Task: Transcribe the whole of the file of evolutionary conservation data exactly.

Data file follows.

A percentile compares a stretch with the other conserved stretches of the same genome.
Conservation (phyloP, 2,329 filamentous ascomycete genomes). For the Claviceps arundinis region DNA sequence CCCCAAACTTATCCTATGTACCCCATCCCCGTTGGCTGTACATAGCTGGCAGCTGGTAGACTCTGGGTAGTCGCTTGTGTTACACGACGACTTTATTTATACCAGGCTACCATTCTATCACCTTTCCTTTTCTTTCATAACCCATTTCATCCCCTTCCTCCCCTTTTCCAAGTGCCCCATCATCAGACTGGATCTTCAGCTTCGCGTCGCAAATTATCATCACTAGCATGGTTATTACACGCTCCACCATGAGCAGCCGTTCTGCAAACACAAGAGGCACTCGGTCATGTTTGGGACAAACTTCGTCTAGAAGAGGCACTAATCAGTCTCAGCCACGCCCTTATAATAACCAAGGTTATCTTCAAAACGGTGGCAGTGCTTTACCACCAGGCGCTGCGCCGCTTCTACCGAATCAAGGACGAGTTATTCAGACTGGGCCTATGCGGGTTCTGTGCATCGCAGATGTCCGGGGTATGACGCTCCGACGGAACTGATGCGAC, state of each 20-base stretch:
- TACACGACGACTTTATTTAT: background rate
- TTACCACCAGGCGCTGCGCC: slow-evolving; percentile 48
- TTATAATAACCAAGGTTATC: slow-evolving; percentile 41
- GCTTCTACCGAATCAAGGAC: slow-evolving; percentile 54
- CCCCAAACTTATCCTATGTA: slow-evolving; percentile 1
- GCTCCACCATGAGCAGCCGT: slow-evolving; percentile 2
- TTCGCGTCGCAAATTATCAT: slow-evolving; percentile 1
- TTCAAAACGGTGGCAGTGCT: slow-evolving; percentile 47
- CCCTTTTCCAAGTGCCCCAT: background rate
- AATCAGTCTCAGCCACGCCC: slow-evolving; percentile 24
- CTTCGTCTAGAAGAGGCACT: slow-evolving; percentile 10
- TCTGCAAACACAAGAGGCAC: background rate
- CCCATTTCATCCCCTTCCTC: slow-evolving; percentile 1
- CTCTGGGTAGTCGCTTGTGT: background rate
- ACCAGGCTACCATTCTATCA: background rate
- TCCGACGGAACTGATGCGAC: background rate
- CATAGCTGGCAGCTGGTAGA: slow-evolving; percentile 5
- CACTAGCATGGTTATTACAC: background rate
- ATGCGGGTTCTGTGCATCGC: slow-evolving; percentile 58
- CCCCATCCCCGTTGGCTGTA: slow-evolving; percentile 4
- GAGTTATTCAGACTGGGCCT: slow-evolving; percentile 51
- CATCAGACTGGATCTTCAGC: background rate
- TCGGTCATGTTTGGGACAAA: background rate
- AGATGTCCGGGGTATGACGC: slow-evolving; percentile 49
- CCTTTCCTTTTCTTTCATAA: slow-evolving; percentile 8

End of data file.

A percentile compares a stretch with the other conserved stretches of the same genome.
Conservation (phyloP, 2,329 filamentous ascomycete genomes). For the Claviceps arundinis region DNA sequence CCCCAAACTTATCCTATGTACCCCATCCCCGTTGGCTGTACATAGCTGGCAGCTGGTAGACTCTGGGTAGTCGCTTGTGTTACACGACGACTTTATTTATACCAGGCTACCATTCTATCACCTTTCCTTTTCTTTCATAACCCATTTCATCCCCTTCCTCCCCTTTTCCAAGTGCCCCATCATCAGACTGGATCTTCAGCTTCGCGTCGCAAATTATCATCACTAGCATGGTTATTACACGCTCCACCATGAGCAGCCGTTCTGCAAACACAAGAGGCACTCGGTCATGTTTGGGACAAACTTCGTCTAGAAGAGGCACTAATCAGTCTCAGCCACGCCCTTATAATAACCAAGGTTATCTTCAAAACGGTGGCAGTGCTTTACCACCAGGCGCTGCGCCGCTTCTACCGAATCAAGGACGAGTTATTCAGACTGGGCCTATGCGGGTTCTGTGCATCGCAGATGTCCGGGGTATGACGCTCCGACGGAACTGATGCGAC, state of each 20-base stretch:
- TACACGACGACTTTATTTAT: background rate
- TTACCACCAGGCGCTGCGCC: slow-evolving; percentile 48
- TTATAATAACCAAGGTTATC: slow-evolving; percentile 41
- GCTTCTACCGAATCAAGGAC: slow-evolving; percentile 54
- CCCCAAACTTATCCTATGTA: slow-evolving; percentile 1
- GCTCCACCATGAGCAGCCGT: slow-evolving; percentile 2
- TTCGCGTCGCAAATTATCAT: slow-evolving; percentile 1
- TTCAAAACGGTGGCAGTGCT: slow-evolving; percentile 47
- CCCTTTTCCAAGTGCCCCAT: background rate
- AATCAGTCTCAGCCACGCCC: slow-evolving; percentile 24
- CTTCGTCTAGAAGAGGCACT: slow-evolving; percentile 10
- TCTGCAAACACAAGAGGCAC: background rate
- CCCATTTCATCCCCTTCCTC: slow-evolving; percentile 1
- CTCTGGGTAGTCGCTTGTGT: background rate
- ACCAGGCTACCATTCTATCA: background rate
- TCCGACGGAACTGATGCGAC: background rate
- CATAGCTGGCAGCTGGTAGA: slow-evolving; percentile 5
- CACTAGCATGGTTATTACAC: background rate
- ATGCGGGTTCTGTGCATCGC: slow-evolving; percentile 58
- CCCCATCCCCGTTGGCTGTA: slow-evolving; percentile 4
- GAGTTATTCAGACTGGGCCT: slow-evolving; percentile 51
- CATCAGACTGGATCTTCAGC: background rate
- TCGGTCATGTTTGGGACAAA: background rate
- AGATGTCCGGGGTATGACGC: slow-evolving; percentile 49
- CCTTTCCTTTTCTTTCATAA: slow-evolving; percentile 8